“How should we dispose of our garbage?” That’s the question being asked by many US manufacturers following china’s decision to refuse American waste. Trading scrap products for viable items is a multi-billion dollar business, with waste being the sixth largest U.S. export to China. Beijing has long accepted different types of solid waste. Based mostly on environmental reasons, it decided to stop importing 24 varieties of said waste, telling the World Trade Organization (WTO) that this includes unsorted paper and various types of plastic

Environmental concerns

The US acknowledged China’s need to protect its environment, but criticized the short time frame it has been given to develop a Plan B.

Due to the trade deficit the US has with China, it decided to start sending its used plastic, rubber and metal, which China uses to make electronics, appliances and other things. Over the past few years, however, China found “large amounts of dirty and hazardous material mixed with solid waste, leading to serious environmental pollution”. Its State Council complained to the WTO that it could no longer accept such items from America and instead, planned to overhaul its own system of dealing with trash.

Over the past three decades, pollution levels have soared in China due to its vast industrialization, population growth, and urbanization. A University of California study, cited in Vision Times of June 2017, revealed that polluted air alone kills about 1.6 million people each year in China.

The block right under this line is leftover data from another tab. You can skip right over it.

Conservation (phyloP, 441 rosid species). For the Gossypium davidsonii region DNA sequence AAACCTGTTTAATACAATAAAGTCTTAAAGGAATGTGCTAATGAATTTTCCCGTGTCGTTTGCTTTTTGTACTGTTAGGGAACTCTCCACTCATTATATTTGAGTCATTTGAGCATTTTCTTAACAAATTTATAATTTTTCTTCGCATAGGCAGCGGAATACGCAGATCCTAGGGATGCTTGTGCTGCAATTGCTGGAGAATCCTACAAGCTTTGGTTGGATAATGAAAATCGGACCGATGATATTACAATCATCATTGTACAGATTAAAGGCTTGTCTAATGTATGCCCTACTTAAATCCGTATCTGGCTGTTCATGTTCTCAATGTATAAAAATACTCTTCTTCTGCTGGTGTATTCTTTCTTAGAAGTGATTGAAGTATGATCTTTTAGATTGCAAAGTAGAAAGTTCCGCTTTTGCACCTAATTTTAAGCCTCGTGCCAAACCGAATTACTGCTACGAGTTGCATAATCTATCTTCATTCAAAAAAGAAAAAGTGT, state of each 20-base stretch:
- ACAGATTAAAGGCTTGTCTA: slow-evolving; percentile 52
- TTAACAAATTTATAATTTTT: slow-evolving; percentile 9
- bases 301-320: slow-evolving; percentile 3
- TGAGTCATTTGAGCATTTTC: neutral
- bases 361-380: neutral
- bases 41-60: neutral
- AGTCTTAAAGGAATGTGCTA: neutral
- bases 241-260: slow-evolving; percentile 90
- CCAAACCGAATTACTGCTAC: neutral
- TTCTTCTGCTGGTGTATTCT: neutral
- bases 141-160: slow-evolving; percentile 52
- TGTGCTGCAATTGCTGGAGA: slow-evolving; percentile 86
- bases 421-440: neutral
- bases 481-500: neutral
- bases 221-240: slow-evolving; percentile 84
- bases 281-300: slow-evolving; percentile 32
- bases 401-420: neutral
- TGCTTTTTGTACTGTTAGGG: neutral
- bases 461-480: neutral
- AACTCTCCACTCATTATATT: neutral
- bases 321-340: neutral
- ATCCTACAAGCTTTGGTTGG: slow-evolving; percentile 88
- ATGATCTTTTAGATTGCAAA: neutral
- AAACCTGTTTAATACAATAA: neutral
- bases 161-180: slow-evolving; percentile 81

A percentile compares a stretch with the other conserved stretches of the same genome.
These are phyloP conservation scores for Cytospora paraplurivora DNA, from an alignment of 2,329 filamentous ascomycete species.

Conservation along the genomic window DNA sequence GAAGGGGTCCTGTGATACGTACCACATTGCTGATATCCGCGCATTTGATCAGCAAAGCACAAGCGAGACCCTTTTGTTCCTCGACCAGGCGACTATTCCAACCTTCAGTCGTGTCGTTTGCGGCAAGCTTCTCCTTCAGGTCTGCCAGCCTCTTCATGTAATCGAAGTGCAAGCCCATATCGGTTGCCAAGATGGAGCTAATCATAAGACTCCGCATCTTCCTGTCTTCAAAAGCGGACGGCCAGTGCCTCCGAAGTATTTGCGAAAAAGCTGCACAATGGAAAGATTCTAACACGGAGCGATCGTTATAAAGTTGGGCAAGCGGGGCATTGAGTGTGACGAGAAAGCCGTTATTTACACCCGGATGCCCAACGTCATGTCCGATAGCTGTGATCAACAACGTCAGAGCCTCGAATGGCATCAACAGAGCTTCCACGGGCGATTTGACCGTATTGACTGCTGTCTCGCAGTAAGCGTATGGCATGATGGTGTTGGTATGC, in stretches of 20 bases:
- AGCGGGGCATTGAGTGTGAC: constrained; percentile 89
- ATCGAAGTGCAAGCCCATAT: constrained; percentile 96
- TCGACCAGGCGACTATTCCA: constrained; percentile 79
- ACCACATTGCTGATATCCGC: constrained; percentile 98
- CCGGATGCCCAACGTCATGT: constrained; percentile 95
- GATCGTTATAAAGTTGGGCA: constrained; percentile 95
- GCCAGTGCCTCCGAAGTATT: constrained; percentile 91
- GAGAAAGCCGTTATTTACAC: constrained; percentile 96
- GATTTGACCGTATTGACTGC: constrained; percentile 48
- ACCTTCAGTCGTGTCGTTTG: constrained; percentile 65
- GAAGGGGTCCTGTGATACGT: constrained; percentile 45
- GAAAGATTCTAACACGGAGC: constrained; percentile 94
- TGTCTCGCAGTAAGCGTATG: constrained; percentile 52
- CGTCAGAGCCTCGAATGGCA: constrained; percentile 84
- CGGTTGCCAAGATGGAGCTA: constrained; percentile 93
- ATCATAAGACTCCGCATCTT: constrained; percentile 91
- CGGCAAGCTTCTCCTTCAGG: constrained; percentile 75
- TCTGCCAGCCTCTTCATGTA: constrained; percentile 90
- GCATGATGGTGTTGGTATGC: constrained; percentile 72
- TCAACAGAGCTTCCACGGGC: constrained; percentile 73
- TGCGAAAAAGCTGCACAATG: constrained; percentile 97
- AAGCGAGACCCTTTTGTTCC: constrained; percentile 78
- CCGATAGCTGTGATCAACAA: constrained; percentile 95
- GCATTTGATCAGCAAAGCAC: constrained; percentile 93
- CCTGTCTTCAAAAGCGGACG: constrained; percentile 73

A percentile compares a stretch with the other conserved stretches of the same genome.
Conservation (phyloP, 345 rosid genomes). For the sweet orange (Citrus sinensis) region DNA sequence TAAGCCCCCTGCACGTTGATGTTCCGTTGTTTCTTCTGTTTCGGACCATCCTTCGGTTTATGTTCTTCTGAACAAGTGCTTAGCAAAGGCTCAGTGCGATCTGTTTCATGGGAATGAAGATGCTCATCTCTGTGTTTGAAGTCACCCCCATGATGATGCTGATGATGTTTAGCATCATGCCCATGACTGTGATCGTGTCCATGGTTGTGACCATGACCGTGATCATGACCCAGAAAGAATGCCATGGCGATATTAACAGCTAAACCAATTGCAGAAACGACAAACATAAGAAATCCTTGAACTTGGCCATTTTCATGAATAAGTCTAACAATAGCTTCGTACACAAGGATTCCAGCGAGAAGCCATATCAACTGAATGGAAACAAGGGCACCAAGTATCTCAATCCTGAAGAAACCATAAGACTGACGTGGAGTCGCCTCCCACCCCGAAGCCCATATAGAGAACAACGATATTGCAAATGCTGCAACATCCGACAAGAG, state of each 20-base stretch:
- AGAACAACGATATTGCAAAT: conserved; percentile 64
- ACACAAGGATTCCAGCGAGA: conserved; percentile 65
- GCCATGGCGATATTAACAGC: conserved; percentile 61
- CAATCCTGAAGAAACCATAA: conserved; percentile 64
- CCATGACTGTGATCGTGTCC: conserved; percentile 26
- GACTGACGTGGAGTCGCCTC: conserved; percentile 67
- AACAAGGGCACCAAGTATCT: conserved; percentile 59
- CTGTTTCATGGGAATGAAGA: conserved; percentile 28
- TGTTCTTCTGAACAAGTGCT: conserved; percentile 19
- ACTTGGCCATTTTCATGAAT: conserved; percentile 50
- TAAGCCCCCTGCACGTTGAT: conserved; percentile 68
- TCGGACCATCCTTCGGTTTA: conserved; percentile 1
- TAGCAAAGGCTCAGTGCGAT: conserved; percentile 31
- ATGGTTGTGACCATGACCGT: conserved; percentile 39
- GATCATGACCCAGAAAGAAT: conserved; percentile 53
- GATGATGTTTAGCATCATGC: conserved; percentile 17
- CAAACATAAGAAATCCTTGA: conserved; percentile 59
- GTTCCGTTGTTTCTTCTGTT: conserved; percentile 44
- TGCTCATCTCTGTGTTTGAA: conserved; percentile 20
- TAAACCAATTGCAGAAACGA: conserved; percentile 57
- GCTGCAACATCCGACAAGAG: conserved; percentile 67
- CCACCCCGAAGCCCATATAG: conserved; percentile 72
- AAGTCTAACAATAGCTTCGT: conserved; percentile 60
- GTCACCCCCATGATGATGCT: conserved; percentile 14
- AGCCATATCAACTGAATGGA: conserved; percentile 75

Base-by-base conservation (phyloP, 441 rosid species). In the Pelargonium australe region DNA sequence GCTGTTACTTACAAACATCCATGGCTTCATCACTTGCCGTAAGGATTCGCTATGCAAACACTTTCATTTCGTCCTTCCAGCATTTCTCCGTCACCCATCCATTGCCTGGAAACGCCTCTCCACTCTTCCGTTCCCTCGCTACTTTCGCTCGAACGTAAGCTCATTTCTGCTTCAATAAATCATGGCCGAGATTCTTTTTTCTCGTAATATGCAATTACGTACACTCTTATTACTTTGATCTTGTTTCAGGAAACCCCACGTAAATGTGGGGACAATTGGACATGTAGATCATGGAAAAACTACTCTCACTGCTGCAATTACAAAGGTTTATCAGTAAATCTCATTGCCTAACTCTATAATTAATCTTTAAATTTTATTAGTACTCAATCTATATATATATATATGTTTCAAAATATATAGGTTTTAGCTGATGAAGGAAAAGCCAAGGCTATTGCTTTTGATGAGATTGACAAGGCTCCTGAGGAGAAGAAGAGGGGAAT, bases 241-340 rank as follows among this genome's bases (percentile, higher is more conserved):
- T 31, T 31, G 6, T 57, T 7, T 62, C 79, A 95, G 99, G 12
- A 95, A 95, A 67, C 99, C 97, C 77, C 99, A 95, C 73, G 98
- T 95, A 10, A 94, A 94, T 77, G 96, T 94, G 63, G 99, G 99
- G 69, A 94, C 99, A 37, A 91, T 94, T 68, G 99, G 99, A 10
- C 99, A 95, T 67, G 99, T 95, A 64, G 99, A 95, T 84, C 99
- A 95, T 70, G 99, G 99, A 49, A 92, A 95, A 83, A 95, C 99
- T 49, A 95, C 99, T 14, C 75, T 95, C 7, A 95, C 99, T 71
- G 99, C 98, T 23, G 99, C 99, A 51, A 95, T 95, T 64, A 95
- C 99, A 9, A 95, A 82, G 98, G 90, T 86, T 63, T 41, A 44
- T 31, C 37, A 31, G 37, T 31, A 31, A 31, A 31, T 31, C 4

It explained that the victims usually suffered from stroke, heart and/or lung problems. China’s State Council said it needs to make a serious effort towards safeguarding its citizens’ health and protecting the environment. Banning US waste is just one step, but other factors need to be considered. These include China’s collection and disposal processes, energy policy for recycling, environmental requirements and its economic and technological feasibility.

Harsh reality hits home

With very little time to decide how it’s going to deal with several million tonnes of waste, the financial pinch is inevitable. The U.S. Institute of Scrap Recycling Industries (ISRI) complained that millions of dollars are already being lost because “Chinese buyers are canceling orders, or not placing new ones”.

In some cases, shipments of waste are remaining on the port, uncollected. Given the situation, the US has just a few options. It could recycle more of its garbage at home, but since a new recycling plant hasn’t been built in years, costly upgrades will be needed. It could also ship its paper and plastic to other large countries like India but transportation costs may increase.

The environment is not China’s only concern when it comes to American waste. According to Reuters, China has imported 7.3 million tonnes of waste plastics, valued at $3.7 billion in 2016. Large numbers of drugs, guns and other contraband products were found in such shipments. The intention to protect its country and 1.3 billion people is a noble one, but words without action will get China nowhere. As for the US, decisions must be taken quickly before hazardous landfills start popping up, creating danger for its own residents.